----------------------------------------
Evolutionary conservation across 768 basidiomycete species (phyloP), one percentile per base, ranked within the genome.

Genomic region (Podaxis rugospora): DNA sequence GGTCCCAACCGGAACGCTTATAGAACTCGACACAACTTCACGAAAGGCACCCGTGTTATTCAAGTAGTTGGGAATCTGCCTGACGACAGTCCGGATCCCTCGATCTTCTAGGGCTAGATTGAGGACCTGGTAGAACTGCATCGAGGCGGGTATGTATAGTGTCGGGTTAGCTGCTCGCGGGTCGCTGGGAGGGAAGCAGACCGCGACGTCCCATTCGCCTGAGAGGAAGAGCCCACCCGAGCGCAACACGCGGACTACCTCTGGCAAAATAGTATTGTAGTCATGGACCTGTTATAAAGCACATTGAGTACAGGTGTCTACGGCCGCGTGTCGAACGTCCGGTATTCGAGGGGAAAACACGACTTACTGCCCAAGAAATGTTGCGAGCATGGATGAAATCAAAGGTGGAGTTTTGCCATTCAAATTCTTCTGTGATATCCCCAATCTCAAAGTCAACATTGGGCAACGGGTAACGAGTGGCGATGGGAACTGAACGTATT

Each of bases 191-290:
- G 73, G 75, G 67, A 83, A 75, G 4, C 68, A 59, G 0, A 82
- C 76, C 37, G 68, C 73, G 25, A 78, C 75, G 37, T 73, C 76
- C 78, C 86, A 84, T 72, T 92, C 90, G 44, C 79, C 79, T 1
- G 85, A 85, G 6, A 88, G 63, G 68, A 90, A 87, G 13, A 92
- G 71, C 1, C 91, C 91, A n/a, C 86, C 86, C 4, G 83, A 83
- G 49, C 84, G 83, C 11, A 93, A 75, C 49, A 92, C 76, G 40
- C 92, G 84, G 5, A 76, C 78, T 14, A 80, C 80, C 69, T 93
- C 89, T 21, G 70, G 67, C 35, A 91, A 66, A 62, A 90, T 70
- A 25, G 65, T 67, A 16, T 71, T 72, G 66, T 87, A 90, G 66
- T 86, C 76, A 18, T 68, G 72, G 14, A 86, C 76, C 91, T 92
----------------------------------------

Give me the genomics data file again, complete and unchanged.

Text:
Evolutionary conservation across 768 basidiomycete species (phyloP), one percentile per base, ranked within the genome.

Genomic region (Podaxis rugospora): DNA sequence GGTCCCAACCGGAACGCTTATAGAACTCGACACAACTTCACGAAAGGCACCCGTGTTATTCAAGTAGTTGGGAATCTGCCTGACGACAGTCCGGATCCCTCGATCTTCTAGGGCTAGATTGAGGACCTGGTAGAACTGCATCGAGGCGGGTATGTATAGTGTCGGGTTAGCTGCTCGCGGGTCGCTGGGAGGGAAGCAGACCGCGACGTCCCATTCGCCTGAGAGGAAGAGCCCACCCGAGCGCAACACGCGGACTACCTCTGGCAAAATAGTATTGTAGTCATGGACCTGTTATAAAGCACATTGAGTACAGGTGTCTACGGCCGCGTGTCGAACGTCCGGTATTCGAGGGGAAAACACGACTTACTGCCCAAGAAATGTTGCGAGCATGGATGAAATCAAAGGTGGAGTTTTGCCATTCAAATTCTTCTGTGATATCCCCAATCTCAAAGTCAACATTGGGCAACGGGTAACGAGTGGCGATGGGAACTGAACGTATT

Each of bases 191-290:
- G 73, G 75, G 67, A 83, A 75, G 4, C 68, A 59, G 0, A 82
- C 76, C 37, G 68, C 73, G 25, A 78, C 75, G 37, T 73, C 76
- C 78, C 86, A 84, T 72, T 92, C 90, G 44, C 79, C 79, T 1
- G 85, A 85, G 6, A 88, G 63, G 68, A 90, A 87, G 13, A 92
- G 71, C 1, C 91, C 91, A n/a, C 86, C 86, C 4, G 83, A 83
- G 49, C 84, G 83, C 11, A 93, A 75, C 49, A 92, C 76, G 40
- C 92, G 84, G 5, A 76, C 78, T 14, A 80, C 80, C 69, T 93
- C 89, T 21, G 70, G 67, C 35, A 91, A 66, A 62, A 90, T 70
- A 25, G 65, T 67, A 16, T 71, T 72, G 66, T 87, A 90, G 66
- T 86, C 76, A 18, T 68, G 72, G 14, A 86, C 76, C 91, T 92